Last edited 24 Mar 2021

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International trends and the circular economy


The circular economy is increasingly reported in the news and has long had a compelling case to be on the international agenda due to the urgency to respond to climate change and reduce carbon emissions.

There are many cases of active programmes but to give a few examples:

What is the relevance of the circular economy for those in the construction industry? It is not a new subject: the earlier work of William McDonough and Michael Braungart and their Cradle to Cradle Design Framework was a forerunner along with Dame Ellen MacArthur’s original concept of ‘designing out waste’.

David Chesire, in his book 'Building Revolutions Applying the Circular Economy To The Built Environment' discusses the rationale for their ideas. Essentially, both concepts espouse philosophies of total sustainability but the former promotes a 'reduce, reuse and recycle' philosophy adopting the ‘cradle to grave' manufacturing model from the Industrial Revolution.

Whilst the latter advocates purposely designing projects from the outset to minimise waste or choosing processes and materials that obviate waste in the first place, both these visions are neatly encapsulated in the analogy Chesire quotes of the cherry blossom tree that ‘makes copious amounts of blossoms and fruit without depleting the environment. It nourishes the soil, provides oxygen, absorbs carbon dioxide and provides habitats for many other organisms.’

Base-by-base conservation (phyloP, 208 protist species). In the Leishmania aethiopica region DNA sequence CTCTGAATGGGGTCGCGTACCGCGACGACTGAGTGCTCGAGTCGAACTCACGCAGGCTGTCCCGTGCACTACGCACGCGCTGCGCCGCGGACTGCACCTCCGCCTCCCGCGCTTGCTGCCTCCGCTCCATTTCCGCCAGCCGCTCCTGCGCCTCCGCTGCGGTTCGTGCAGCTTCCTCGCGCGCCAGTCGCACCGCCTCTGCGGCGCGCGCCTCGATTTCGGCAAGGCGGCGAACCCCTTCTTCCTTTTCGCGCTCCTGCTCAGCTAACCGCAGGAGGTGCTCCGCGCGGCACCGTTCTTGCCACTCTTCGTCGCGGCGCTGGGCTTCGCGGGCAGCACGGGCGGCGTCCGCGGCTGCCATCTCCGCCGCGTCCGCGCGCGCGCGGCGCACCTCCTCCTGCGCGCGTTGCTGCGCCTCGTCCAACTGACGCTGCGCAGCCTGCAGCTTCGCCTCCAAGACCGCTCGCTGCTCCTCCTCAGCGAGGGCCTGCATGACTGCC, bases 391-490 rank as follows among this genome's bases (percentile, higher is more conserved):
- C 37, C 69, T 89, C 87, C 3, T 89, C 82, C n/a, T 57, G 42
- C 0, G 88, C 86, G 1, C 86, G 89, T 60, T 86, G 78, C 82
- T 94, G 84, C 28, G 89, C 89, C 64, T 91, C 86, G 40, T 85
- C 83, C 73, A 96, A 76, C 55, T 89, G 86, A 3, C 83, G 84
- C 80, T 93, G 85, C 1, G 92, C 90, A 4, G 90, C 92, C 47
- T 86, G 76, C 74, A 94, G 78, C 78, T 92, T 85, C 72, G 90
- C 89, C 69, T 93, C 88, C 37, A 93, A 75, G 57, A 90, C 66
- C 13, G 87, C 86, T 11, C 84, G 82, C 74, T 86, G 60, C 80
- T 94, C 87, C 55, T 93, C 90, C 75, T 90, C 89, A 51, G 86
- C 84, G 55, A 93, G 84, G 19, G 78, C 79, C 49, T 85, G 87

How can we make ideas such as these more relevant to the international construction community? How do we nurture the environment and at the same time capitalise on this trend? BSRIA has been looking closely at this question and co-hosted an event in 23rd May 2018 to explore ideas.

Some of the key messages from the BSRIA/ECA event 'Engaging the Circular Economy' were:

In conclusion, is the circular economy a glorified term for recycling or is this a whole new tool, the next step as it were, for organisations to gain competitive advantage? One interesting observation is that there are plenty of ideas for creating value through energy efficiency and sustainability initiatives but arguably the real issue is how do you change the culture of an organisation, how do you really make an organisation change the way they do things?

That is the key question for all of us to think about and is reflected in Dame Ellen MacArthur’s philosophy of the need for fundamental change in the way we think about building design.

This article was originally published here by BSRIA on 30 Oct 2018. It was written by Maria Thanigasalam.


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